Northern ticket machine woes (hypothetical)

Discussion in 'Disputes & Prosecutions' started by vidal, 9 Jan 2019.

  1. Bletchleyite

    Bletchleyite Veteran Member

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    I really don't understand what is difficult about having all ticket types on sale at TVMs, via a journey planner type UI if necessary.

    Other than that Northern are institutionally useless, I suppose.
     
  2. ForTheLoveOf

    ForTheLoveOf Established Member

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    If there's no facilities to buy your ticket at your origin station because the kind of ticket you're after isn't sold, then Promise to Pay isn't the correct thing to get though some people at Northern think it's a necessity. You simply board and buy the ticket at your first opportunity.
     
  3. vidal

    vidal Member

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    My partner did that and offered to pay at the first opportunity. Was made to pay full fare. It's OK saying claim it back - what image are they giving to the fare paying public.

    James
     
  4. ForTheLoveOf

    ForTheLoveOf Established Member

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    I would only pay the correct fare, not any additional fare.
     
  5. vidal

    vidal Member

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    That's fine in principle. However a day out in the company of the BTP wasn't what my partner and her sister really wanted. And what if the person refused to sell anything other than a non discounted ticket?

    James
     
  6. ForTheLoveOf

    ForTheLoveOf Established Member

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    Pay the correct fare, nothing more. You can't be detained if you give your name and address.
     
  7. vidal

    vidal Member

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    Sadly not everyone is as clued up on their rights when it comes to rail travel. It is complex enough with the multitude of ticket types available (but not able to be sold in this case), restrictions and routes allowed. Having to have a working knowledge of railway bye laws as well isn't my partner's idea of a nice day out.

    She went on a direct service, within the correct times for the fare she wanted to pay, attempted to buy the tickets but they weren't available.

    Staff seem to get it wrong at times. Is it too much to ask that a ticket machine will sell a requested ticket? Surely it is just a case of pushing a software update to the TVM?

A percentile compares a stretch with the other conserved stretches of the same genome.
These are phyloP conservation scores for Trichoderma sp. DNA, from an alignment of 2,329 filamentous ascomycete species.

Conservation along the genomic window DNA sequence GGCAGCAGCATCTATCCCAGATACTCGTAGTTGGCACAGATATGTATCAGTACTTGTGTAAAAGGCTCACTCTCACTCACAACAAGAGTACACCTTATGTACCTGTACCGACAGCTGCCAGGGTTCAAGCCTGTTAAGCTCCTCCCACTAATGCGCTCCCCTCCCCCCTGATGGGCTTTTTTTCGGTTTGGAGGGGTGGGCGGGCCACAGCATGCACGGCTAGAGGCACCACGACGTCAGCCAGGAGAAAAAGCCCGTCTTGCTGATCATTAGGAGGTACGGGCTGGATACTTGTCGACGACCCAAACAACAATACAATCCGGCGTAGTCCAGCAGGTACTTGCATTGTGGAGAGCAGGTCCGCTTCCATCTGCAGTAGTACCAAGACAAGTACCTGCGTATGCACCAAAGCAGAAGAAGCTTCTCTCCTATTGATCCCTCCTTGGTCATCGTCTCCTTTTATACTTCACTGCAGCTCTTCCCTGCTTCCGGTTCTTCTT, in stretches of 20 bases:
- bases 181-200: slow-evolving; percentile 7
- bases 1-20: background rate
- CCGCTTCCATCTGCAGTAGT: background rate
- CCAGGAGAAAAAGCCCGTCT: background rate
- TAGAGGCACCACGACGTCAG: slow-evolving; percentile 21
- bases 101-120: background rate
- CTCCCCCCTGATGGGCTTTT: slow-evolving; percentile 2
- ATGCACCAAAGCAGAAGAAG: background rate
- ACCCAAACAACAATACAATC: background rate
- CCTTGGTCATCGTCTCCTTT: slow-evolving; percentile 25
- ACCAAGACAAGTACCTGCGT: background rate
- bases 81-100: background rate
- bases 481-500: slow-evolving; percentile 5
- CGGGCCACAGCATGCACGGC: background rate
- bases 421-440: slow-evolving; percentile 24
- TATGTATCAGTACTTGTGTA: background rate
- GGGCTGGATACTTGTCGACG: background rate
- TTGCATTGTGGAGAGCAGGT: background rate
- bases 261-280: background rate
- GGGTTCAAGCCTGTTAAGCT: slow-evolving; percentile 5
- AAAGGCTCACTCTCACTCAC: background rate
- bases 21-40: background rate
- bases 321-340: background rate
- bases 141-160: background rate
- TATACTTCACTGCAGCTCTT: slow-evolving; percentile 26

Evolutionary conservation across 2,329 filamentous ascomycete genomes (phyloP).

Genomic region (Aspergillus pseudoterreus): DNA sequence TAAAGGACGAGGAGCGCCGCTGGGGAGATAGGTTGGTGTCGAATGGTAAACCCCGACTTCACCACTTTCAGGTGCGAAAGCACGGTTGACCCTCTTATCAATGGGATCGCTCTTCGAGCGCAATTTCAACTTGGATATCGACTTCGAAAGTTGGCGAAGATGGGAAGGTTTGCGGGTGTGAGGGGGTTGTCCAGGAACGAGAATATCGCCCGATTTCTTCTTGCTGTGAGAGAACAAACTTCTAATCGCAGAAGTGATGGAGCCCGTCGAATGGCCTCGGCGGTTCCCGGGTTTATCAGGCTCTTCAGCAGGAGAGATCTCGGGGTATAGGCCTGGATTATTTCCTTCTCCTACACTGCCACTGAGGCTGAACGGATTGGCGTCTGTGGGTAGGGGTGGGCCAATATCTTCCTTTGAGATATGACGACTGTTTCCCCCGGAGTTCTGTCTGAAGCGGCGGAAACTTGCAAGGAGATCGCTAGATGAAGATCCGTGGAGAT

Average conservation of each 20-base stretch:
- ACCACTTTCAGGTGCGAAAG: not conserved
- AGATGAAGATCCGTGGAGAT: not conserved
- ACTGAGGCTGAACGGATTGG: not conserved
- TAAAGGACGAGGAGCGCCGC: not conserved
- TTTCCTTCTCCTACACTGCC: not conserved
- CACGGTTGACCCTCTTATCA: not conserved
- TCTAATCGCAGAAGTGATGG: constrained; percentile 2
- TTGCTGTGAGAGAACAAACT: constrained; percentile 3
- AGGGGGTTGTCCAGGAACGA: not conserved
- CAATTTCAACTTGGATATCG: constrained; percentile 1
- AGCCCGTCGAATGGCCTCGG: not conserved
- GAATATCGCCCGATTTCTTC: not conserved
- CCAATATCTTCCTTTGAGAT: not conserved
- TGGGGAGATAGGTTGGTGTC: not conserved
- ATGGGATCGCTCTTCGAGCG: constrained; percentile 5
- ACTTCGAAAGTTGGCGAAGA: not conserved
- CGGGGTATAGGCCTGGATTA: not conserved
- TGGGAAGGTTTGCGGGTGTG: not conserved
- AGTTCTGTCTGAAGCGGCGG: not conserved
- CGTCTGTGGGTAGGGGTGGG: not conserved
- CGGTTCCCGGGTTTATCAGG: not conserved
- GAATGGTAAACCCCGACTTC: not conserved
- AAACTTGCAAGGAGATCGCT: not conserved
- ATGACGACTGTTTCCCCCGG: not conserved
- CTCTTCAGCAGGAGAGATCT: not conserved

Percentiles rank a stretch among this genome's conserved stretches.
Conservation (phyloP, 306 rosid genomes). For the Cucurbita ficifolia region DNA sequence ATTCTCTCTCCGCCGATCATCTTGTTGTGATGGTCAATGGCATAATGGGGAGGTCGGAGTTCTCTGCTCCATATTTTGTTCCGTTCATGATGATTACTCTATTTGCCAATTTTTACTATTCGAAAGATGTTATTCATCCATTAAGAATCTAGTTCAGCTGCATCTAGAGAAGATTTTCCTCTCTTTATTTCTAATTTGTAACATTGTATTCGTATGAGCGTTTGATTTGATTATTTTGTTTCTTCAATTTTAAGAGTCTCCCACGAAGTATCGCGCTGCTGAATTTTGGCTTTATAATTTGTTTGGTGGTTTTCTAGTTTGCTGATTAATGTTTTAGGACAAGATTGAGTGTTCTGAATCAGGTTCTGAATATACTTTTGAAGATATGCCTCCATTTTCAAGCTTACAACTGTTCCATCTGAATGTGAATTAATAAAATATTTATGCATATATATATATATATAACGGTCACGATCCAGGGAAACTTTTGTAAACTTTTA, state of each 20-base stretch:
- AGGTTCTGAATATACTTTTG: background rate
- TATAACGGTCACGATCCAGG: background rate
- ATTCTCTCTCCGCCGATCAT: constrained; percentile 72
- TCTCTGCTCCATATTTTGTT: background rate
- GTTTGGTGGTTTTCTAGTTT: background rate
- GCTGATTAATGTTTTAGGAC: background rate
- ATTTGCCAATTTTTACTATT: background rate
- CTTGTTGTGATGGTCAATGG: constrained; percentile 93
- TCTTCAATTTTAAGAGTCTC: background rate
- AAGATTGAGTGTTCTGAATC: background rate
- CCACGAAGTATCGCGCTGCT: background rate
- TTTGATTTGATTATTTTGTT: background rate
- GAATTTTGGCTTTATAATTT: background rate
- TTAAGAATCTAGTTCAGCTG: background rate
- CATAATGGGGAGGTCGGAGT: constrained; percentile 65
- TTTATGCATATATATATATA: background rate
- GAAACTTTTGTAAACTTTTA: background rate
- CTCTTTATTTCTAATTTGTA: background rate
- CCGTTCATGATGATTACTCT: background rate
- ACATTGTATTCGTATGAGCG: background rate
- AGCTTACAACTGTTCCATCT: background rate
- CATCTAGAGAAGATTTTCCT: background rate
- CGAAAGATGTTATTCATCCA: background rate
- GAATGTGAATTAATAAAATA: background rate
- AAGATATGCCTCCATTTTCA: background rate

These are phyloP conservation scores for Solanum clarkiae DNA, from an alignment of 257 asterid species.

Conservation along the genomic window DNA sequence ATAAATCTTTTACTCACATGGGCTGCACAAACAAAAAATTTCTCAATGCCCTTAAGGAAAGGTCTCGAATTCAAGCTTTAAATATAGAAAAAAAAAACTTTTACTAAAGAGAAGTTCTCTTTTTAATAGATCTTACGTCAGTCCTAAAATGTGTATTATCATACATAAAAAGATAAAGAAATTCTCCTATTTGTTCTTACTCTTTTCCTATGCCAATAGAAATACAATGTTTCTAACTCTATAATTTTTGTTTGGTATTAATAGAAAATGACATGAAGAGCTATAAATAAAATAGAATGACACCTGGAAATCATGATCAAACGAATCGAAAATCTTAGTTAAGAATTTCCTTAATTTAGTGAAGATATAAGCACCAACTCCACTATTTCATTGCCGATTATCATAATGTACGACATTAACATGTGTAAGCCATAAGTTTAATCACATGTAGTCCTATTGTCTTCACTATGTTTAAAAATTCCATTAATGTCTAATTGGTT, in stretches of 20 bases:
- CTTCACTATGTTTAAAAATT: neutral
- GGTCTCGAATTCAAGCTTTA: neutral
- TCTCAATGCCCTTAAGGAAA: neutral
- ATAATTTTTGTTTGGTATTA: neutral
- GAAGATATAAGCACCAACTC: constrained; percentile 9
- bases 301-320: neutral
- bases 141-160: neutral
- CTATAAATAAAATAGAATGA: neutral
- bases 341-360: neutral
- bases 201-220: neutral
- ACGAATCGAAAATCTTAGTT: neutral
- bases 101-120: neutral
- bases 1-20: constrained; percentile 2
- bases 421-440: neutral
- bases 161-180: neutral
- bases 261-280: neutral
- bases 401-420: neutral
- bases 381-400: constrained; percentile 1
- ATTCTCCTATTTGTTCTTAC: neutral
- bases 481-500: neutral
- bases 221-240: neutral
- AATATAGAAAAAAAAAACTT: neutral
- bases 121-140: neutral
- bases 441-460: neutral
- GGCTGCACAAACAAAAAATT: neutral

James
     
  8. ForTheLoveOf

    ForTheLoveOf Established Member

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    If this wasn't absolutely ages ago it's definitely worth pursuing for a refund. I agree that the rail industry far too often treats its loyal customers with contempt, and in most other industries companies that did this would simply go out of business. Not in the cushy Government-sanctioned rail industry!
     
  9. Bletchleyite

    Bletchleyite Veteran Member

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    With companies like TIL around (do Northern use them?) this is VERY poor advice. While you are in the right morally, a refusal to pay can end up leaving you with a sticky wicket which can be difficult to escape from.

    In most ticketing disputes, the most sensible course of action is to pay the sum requested under protest, insist on a proper receipt, and pursue a refund later.
     
  10. ForTheLoveOf

    ForTheLoveOf Established Member

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    Not really, in circumstances like this. You won't be on any sticky wicket if you have paid the correct fare at the first opportunity to pay it.

    The approach of paying a tortiously demanded sum first and then reclaiming it is appropriate in certain circumstances, most particularly where there is an issue onboard before your station is the next stop, and you don't want to delay your journey through any dispute. But if you have already reached your destination there is no value in it.